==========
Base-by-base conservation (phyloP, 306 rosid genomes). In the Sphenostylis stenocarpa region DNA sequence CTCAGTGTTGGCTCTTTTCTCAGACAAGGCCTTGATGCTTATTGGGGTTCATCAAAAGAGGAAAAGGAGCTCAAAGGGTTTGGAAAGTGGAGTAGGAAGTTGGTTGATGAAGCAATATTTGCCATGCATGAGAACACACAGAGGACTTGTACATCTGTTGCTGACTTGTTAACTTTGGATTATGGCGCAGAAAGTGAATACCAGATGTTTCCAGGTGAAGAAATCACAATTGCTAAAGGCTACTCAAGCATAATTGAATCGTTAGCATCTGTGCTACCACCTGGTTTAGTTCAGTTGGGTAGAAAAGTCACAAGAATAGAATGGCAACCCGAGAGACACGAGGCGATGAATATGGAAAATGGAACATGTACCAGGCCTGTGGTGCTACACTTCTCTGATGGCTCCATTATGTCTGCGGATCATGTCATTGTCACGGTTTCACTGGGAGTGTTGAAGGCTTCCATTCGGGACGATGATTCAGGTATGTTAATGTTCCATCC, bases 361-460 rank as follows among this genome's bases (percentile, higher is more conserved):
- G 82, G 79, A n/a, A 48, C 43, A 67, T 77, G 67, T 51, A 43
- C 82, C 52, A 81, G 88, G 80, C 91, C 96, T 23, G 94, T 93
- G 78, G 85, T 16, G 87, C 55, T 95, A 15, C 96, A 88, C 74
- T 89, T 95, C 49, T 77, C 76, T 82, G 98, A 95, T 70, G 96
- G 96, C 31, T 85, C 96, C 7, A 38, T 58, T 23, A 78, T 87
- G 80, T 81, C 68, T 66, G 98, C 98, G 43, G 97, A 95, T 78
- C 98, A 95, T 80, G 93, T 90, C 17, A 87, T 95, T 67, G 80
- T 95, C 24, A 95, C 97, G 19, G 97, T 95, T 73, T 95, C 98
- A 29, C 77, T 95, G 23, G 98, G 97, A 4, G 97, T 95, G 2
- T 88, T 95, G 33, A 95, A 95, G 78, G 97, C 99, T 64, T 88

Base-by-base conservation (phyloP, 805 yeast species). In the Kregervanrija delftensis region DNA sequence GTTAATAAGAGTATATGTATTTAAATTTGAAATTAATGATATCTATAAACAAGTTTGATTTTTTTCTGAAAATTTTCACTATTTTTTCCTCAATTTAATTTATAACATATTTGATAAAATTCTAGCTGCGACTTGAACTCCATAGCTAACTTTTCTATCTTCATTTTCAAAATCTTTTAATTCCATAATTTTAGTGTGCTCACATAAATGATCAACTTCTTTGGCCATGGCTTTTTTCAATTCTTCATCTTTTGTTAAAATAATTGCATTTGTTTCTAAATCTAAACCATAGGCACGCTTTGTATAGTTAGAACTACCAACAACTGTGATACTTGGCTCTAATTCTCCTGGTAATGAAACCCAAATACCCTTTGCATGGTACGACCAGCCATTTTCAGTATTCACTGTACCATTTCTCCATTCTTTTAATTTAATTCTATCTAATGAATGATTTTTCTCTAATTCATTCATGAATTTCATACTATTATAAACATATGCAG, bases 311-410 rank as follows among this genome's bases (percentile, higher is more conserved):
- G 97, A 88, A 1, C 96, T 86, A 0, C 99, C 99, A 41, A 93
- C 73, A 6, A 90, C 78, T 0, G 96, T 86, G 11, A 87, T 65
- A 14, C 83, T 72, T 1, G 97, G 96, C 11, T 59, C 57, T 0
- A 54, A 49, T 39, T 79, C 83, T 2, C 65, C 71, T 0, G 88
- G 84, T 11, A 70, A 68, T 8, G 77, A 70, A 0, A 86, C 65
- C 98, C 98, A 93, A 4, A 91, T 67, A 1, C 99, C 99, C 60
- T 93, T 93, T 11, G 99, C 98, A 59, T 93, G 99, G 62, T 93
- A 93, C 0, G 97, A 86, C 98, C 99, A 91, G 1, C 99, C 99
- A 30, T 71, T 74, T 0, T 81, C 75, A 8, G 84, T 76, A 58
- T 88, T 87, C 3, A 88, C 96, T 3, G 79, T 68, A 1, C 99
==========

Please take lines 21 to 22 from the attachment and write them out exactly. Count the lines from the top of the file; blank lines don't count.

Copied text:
- A 30, T 71, T 74, T 0, T 81, C 75, A 8, G 84, T 76, A 58
- T 88, T 87, C 3, A 88, C 96, T 3, G 79, T 68, A 1, C 99